Eighteen years since the end of Apartheid – and the dawn of ‘freedom and democracy’ -  the  brutal killings of 34 miners by the police in the Lonmin owned platinum mines at Marikana last Thursday has exposed the stark reality of the suffering and agony of the South African proletariat. This shooting is reminiscent of the harrowing Sharpeville massacre of sixty black protesters in 1960 by the then racist Apartheid regime.

The dispute was triggered after the Lonmin management refused a demand of wage increase by the miners from 400 rand ($484) to 12,500 rand. Instead workers were given ultimatums and threatened with sackings. Three thousand rock drill operators walked out on strike. There was a conflict on August 10 in which eight workers were killed by the police. In retaliation two officers were killed by the workers who had taken up clubs and machetes to defend themselves. They had had enough and were in a militant mood after their endurance had worn out. The lavish lifestyles and obscene salaries of their black and white bosses on the one hand and the destitute wages of the workers with soaring prices on the other exploded the stewing revulsion against the system.

Lonmin, a London based multinational corporation, is the third largest platinum mining conglomerate in the world. It was founded in 1909 and has been exploiting South African mineral resources for more than a century. In the year 2011 it had a turnover of US$1,992 million and yet these vulture capitalists are not prepared to give a paltry wage rise to the workers who for generations have been forced into drudgery for the accumulation of wealth for these parasites.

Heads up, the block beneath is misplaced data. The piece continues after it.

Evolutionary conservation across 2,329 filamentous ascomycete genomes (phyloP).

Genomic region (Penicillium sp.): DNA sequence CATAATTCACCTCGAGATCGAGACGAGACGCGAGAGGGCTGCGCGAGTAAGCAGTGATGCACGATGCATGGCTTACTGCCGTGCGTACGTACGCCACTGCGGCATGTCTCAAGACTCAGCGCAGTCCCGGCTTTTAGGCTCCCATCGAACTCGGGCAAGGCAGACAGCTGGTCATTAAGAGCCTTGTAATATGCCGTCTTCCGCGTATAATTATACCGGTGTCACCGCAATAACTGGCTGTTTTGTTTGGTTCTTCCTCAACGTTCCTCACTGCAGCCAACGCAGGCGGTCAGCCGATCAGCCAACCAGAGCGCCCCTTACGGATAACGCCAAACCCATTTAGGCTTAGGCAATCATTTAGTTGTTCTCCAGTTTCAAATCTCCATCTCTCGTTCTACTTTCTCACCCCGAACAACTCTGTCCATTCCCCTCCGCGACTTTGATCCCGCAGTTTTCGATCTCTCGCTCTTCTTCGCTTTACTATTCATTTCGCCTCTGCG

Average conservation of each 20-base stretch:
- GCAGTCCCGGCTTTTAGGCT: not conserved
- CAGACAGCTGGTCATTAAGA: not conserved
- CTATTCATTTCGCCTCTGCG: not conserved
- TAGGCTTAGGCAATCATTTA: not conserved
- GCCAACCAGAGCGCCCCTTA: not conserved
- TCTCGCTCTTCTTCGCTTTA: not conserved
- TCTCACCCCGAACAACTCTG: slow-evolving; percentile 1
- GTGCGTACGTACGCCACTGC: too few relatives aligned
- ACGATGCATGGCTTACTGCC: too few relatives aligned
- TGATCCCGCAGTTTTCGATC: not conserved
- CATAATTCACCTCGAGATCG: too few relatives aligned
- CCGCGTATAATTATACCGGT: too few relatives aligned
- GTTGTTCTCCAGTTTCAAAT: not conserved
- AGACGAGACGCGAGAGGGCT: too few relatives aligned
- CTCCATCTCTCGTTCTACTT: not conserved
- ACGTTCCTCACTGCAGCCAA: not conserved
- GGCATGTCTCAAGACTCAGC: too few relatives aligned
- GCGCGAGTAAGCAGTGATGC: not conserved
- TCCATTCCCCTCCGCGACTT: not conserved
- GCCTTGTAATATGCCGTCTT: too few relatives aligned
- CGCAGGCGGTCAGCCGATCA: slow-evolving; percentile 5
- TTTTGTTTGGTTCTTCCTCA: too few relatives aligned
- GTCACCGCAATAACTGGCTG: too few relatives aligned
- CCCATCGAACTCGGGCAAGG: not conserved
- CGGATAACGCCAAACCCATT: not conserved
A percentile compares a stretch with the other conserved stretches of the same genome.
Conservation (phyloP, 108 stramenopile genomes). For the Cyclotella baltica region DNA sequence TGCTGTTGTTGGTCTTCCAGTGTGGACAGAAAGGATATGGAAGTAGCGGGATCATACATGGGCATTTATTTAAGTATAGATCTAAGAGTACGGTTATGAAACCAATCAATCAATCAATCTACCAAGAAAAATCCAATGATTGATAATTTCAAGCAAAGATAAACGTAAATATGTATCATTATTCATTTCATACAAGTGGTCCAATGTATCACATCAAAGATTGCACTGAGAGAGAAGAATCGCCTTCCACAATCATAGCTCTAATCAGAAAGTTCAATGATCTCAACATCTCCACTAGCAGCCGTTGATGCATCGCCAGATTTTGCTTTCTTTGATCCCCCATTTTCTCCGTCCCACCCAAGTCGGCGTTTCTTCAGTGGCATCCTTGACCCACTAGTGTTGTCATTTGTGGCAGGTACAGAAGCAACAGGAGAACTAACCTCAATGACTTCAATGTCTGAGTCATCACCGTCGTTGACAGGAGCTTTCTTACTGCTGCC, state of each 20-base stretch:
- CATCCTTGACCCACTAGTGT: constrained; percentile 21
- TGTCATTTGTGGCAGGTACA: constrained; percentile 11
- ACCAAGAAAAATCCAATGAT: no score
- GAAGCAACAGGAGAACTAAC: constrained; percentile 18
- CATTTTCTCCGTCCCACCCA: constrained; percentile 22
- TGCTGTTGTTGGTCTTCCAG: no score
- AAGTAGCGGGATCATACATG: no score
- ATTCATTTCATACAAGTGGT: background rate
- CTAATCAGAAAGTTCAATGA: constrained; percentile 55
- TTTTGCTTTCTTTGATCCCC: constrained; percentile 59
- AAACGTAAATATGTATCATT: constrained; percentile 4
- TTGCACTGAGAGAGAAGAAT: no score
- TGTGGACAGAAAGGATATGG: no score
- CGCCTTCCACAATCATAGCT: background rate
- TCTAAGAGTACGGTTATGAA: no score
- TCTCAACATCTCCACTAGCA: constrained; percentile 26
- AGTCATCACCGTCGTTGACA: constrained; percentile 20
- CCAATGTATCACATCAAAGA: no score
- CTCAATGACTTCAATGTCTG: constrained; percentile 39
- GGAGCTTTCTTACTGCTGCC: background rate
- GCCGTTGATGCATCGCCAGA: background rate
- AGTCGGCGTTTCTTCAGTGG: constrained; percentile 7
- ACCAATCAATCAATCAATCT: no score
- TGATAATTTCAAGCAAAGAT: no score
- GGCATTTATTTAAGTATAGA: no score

The South African regime in its callousness decided to teach these defiant workers a lesson to please their ‘investors’. On the morning of Thursday 16 August police contingents in armoured vehicles and on horses were sent in to crush the strike. The indiscriminate firing slaughtered 34 workers and scores were maimed. The police chief unashamedly described this heinous massacre as ‘self defence’. But this shooting has sparked an outrage not just in South Africa but around the world.

There was a valiant struggle of the South African masses against the vicious supremacist regime that was imposed by imperialism and treated the inhabitants of the land even worse than beasts of burden. This struggle was led by the African National Congress (ANC) and later on in collaboration with the South African Communist Party (SACP). However, the programme of the struggle went far beyond the elimination of apartheid as socialist class struggle was on top of the agenda up till the late 1980’s. However after the collapse of the Soviet Union, and in opposition to the wishes of the masses, the ANC and the SACP leaders retracted back into nationalism and bourgeois democracy. After the capitulation of the ANC leaders to this dictatorship of capitalism a negotiated settlement was reached with the Botha regime under the dictats of imperialism through which the Apartheid was formally ended and an ANC government was installed with Nelson Mandela as the new president. This was hailed as a great victory for democracy and freedom by all and sundry. Then US president Bill Clinton even visited the Robben Island prison where Mandela was incarcerated.